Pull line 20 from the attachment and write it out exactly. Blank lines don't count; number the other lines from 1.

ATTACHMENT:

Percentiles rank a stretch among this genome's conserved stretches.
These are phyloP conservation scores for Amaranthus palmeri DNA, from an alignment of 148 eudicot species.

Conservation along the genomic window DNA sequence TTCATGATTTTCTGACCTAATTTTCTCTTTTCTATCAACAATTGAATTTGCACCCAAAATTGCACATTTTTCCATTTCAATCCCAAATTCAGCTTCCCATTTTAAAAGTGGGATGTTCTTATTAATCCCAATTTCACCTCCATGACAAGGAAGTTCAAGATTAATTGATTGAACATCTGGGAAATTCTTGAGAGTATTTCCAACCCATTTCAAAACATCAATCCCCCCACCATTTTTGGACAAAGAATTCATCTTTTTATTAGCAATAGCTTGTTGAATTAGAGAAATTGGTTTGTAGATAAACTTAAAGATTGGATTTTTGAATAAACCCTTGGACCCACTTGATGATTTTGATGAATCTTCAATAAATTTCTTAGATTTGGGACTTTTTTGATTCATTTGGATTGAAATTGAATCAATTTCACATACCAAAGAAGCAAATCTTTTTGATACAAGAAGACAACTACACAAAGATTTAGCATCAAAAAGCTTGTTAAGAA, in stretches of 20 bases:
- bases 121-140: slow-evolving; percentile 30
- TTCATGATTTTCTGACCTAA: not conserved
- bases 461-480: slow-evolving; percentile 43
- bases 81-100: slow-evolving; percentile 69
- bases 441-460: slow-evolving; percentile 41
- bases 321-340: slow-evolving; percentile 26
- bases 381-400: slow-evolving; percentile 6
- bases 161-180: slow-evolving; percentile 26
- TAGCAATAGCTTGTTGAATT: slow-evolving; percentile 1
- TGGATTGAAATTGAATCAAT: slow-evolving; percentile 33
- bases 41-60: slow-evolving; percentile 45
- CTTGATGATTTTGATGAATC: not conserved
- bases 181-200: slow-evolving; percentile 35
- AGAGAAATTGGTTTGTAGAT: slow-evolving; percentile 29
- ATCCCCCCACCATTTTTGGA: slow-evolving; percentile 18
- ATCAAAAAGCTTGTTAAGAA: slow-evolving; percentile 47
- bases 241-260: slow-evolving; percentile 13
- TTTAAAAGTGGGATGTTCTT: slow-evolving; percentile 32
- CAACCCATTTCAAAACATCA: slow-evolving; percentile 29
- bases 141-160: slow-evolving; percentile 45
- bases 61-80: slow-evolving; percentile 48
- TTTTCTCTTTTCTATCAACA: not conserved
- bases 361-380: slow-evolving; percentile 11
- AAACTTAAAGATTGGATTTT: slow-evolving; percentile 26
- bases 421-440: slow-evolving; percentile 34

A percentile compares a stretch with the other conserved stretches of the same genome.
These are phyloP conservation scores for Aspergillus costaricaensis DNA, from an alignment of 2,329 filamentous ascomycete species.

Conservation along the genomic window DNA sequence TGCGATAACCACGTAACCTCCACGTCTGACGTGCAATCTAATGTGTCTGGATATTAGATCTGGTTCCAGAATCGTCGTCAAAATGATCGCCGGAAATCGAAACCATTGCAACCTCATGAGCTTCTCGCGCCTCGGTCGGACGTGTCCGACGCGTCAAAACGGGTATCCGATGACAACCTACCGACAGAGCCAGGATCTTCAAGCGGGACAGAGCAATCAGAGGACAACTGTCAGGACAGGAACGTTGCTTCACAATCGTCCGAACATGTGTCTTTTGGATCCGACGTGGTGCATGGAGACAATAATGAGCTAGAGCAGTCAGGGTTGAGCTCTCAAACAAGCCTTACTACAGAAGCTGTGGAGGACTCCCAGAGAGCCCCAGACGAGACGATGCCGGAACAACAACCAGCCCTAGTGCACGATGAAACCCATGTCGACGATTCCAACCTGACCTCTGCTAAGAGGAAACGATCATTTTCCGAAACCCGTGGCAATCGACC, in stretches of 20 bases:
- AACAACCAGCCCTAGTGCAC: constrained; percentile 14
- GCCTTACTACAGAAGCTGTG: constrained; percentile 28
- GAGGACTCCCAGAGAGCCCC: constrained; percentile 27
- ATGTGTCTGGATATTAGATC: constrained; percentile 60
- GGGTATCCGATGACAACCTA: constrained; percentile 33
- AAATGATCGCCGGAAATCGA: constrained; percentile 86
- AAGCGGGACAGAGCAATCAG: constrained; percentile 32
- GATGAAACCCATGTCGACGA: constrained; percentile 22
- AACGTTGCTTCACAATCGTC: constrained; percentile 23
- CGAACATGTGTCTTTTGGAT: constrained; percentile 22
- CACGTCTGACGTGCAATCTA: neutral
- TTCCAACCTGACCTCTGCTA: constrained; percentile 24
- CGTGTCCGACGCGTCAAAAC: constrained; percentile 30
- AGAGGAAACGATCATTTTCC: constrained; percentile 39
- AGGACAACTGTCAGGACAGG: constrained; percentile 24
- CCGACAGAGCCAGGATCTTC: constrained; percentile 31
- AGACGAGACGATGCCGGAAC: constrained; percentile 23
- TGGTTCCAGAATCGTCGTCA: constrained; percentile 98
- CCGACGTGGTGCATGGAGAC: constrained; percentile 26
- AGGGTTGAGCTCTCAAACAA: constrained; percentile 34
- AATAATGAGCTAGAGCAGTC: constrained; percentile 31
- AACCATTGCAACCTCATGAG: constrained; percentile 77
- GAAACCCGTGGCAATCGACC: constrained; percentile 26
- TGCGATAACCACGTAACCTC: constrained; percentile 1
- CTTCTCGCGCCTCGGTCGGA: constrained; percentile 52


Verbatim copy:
- bases 241-260: slow-evolving; percentile 13